Amnesty Launches Investigations After Second Staffer Commits Suicide

Roz McGregor from London, took her own life earlier this summer, following the May 26 death of Gaetan Mootoo, a well-known researcher for West Africa.

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Amnesty Launches Investigations After Second Staffer Commits Suicide

McGregor was a paid intern working for a team that lobbied at the United Nations in Geneva.


London: 

Rights group Amnesty International said on Monday it will conduct "full and independent external inquiries" into the suicides of two of its staff in the last three months.

Roz McGregor, 28, from London, took her own life earlier this summer, following the May 26 death of Gaetan Mootoo, a well-known researcher for West Africa.

"We are treating these tragedies with the gravity and priority they deserve, and will be holding full and independent external inquiries," Colm O Cuanachain, Amnesty's acting-secretary general, said in a statement.

"We can never compare the impact the two tragedies have on the families to our reactions within Amnesty.

"But we too are shocked and devastated at the loss of our beloved colleague Gaetan Mootoo, and a brilliant and inspiring young woman, Roz McGregor, who made a great impact in her short time with us," he added.

McGregor was a paid intern working for a team that lobbied at the United Nations in Geneva.

She had developed insomnia and become troubled by anxiety in the final weeks of her life, according to Britain's The Times newspaper.

Mootoo -- a well-respected researcher who had been with Amnesty for more than 30 years and was known across Africa for his tireless dedication to his work -- worked for its international secretariat.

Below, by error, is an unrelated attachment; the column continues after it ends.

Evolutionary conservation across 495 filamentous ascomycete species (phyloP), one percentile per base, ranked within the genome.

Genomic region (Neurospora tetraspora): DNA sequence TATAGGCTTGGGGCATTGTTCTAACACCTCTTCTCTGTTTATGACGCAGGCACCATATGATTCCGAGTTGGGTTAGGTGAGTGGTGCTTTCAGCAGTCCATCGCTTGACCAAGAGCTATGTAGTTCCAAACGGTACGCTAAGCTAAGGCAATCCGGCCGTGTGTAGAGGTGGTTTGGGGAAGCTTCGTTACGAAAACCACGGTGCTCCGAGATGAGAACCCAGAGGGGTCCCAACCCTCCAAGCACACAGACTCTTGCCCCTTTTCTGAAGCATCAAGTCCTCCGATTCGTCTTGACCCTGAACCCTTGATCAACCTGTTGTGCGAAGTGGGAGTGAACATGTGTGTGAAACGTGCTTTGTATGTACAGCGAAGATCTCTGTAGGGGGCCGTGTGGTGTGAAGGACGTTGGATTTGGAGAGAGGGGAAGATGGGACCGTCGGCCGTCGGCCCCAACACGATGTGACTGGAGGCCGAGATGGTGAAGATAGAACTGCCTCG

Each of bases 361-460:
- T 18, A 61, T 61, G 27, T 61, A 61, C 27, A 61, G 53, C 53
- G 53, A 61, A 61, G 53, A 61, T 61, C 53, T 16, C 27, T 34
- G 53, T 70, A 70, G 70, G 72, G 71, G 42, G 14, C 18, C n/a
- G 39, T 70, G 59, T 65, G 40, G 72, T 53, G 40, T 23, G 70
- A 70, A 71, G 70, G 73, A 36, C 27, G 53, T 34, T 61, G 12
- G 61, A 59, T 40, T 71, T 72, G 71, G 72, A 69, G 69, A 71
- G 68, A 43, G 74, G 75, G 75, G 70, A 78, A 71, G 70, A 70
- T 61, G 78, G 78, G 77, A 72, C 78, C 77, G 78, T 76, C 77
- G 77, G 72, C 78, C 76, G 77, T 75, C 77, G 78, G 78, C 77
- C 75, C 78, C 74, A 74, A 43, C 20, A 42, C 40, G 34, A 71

It is responsible for the majority of research and leading campaign work.

He was found dead in the organisation's Paris offices, where he worked.

Mootoo had left a suicide note allegedly "outlining his previous request for help because of the heavy and additional workload; help which was never forthcoming".

Following the death, friends and colleagues called on the NGO's board in London to look into the circumstances around it "in order to prevent other tragedies".

"We believe that this serious and unprecedented event in the history of the organisation requires the greatest transparency and accountability from Amnesty," they said in a letter to the board.

"Working conditions at Amnesty International have been thoroughly transformed by recent restructuring, and Gaetan was deeply affected by it," it added.

Cuanachain said on Monday the NGO had established programs "to ensure the well-being of all staff".

They included appointing external health and well-being screenings, a peer-to-peer support group and a 24-hour counselling service, he added.

"We recognise that we absolutely must apply the learnings arising from the inquiries to look after our people," said the acting-secretary general.



(Except for the headline, this story has not been edited by NDTV staff and is published from a syndicated feed.)

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